An Etymological Dictionary of the German Language/Annotated/Fessel
Fessel (1.), feminine, ‘fetter, chain, shackle,’ from Middle High German vęȥȥel, Old High German fęȥȥil, masculine, ‘band for fastening and holding the sword,’ then also ‘band, fetter’; Anglo-Saxon fętel, ‘sword-belt,’ Old Icelandic fetell, masculine, ‘band, bandage, sword-belt’; akin to root fat (see Faß, fassen), ‘to hold’?. The Modern High German has retained its general sense by taking the place of another Old Teutonic word for ‘fetter’; Middle High German vëȥȥer, feminine, ‘fetter, shackle for the foot,’ Old High German fëȥȥera, Old Saxon fëter, Anglo-Saxon fëter, English fetters (plural), Old Icelandic fjǫturr. These words, which are usually connected with Latin pedica, Greek πέδη, ‘fetter,’ Latin compes, and hence with the cognates of Modern High German Fuß, can scarcely be allied to the terms indicating a Gothic *fatils, ‘sword-belt.’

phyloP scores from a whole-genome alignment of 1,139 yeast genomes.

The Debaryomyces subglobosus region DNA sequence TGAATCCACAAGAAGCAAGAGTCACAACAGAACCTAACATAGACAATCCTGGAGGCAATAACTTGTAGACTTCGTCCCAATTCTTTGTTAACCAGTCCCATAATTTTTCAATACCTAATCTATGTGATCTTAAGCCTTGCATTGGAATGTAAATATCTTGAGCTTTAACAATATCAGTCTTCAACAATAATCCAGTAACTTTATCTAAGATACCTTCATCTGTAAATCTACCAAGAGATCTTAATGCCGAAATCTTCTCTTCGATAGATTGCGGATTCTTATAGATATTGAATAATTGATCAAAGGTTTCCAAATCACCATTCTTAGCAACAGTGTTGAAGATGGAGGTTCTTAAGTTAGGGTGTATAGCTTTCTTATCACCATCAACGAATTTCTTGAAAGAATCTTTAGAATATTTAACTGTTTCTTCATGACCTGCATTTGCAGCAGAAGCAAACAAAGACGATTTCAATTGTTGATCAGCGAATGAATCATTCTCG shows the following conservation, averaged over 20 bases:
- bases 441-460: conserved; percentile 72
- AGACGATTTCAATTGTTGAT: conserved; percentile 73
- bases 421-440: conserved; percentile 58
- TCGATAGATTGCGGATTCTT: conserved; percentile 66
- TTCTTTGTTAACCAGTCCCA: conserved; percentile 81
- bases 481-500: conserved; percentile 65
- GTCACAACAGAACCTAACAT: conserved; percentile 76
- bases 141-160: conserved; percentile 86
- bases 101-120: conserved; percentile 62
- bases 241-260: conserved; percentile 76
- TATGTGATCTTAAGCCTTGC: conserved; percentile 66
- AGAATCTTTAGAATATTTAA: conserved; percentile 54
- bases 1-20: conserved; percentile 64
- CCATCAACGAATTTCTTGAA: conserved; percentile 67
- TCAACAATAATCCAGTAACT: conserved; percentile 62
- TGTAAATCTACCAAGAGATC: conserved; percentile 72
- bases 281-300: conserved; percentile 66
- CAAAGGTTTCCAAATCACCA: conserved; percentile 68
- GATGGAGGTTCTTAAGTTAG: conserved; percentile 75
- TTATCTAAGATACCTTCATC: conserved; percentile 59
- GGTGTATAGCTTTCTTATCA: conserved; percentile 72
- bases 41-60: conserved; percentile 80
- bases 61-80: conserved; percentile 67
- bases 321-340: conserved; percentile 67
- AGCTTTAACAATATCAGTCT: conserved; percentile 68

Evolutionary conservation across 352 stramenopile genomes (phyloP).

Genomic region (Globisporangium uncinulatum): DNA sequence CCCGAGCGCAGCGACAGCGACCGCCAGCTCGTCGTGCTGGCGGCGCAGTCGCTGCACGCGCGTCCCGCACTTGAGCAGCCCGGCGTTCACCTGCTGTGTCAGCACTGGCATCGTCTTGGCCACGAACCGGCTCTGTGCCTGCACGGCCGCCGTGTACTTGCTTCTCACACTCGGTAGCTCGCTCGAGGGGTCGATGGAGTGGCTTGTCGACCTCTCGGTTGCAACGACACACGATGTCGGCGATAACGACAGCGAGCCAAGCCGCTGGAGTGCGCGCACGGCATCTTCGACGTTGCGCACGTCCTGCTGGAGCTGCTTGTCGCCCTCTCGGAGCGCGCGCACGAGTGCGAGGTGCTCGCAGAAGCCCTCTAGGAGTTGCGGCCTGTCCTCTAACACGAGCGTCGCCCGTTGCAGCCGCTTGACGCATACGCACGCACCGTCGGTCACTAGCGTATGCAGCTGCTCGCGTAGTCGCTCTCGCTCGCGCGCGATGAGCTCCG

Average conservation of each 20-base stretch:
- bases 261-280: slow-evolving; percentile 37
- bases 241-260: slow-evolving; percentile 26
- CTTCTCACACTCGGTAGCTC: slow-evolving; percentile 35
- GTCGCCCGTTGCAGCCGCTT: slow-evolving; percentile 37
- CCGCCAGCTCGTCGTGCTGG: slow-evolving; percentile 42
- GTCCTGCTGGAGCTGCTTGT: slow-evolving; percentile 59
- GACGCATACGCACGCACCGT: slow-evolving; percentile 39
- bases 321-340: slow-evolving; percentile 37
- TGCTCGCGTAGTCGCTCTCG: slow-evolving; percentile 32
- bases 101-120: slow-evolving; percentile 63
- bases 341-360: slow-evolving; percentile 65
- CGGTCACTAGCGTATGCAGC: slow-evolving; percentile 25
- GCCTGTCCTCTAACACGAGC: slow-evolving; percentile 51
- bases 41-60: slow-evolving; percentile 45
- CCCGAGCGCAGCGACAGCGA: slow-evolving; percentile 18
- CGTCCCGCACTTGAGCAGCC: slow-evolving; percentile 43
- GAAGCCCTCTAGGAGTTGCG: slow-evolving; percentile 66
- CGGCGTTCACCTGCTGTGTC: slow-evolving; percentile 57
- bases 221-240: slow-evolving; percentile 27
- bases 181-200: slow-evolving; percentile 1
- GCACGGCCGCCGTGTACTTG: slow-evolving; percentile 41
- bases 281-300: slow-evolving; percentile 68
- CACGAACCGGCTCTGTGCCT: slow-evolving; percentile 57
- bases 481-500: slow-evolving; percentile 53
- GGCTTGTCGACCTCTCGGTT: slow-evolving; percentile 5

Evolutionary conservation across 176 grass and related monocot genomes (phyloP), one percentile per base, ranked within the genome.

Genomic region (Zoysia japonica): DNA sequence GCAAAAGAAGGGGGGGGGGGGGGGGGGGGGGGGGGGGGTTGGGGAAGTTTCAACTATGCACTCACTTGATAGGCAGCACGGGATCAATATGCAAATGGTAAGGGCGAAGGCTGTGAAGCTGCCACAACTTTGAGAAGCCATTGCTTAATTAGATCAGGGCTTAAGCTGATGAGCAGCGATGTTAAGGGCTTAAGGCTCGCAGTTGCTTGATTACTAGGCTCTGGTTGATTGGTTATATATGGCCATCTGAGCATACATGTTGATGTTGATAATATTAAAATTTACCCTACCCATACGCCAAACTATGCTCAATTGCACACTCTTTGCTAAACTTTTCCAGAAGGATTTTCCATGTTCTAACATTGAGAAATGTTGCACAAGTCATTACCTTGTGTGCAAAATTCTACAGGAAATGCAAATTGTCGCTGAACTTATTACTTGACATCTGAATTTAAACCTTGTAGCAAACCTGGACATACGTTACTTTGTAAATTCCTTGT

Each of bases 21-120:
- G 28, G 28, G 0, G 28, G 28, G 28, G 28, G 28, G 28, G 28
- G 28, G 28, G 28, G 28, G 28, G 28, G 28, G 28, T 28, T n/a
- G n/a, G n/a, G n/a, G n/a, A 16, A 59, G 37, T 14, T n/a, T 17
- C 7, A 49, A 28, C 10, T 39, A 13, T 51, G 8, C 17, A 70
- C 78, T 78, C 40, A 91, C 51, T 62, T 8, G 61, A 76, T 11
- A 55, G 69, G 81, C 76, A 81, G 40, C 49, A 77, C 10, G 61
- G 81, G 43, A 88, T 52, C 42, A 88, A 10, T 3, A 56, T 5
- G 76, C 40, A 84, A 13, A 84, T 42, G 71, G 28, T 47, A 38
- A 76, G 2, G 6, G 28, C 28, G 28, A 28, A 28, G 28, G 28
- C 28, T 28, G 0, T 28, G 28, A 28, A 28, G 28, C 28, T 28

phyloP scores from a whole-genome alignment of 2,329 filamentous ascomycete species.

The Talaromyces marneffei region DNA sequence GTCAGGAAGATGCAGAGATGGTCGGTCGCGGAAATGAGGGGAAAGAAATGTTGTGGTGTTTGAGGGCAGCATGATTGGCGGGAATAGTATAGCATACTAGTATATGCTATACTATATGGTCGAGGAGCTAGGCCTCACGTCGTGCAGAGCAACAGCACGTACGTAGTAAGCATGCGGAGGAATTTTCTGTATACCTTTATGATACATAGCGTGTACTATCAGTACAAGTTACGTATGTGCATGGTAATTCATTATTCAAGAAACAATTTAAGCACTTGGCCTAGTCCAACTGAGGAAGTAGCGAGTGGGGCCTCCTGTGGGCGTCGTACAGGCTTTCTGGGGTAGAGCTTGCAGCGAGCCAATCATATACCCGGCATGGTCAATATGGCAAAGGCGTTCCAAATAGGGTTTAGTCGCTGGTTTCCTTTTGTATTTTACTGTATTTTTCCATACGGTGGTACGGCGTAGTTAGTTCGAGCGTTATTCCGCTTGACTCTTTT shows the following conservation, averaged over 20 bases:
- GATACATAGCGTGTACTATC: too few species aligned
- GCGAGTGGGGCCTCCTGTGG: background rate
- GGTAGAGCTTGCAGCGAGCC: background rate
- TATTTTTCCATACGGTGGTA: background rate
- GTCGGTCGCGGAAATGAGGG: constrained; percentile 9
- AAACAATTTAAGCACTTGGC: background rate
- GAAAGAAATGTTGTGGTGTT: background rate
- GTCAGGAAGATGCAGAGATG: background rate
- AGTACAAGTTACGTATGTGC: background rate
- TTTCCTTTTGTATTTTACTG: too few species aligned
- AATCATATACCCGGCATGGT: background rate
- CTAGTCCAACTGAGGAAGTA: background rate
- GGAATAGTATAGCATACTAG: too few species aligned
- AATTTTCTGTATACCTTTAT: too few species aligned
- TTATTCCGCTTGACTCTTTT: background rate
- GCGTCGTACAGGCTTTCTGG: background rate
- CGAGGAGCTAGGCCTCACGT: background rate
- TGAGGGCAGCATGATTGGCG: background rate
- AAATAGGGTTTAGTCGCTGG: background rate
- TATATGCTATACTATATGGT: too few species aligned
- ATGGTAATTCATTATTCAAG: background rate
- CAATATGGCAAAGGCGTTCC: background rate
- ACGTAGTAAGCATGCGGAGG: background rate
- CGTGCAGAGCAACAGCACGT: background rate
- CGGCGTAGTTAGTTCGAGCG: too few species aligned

Fessel (2.), feminine, ‘pastern.’ See Fuß.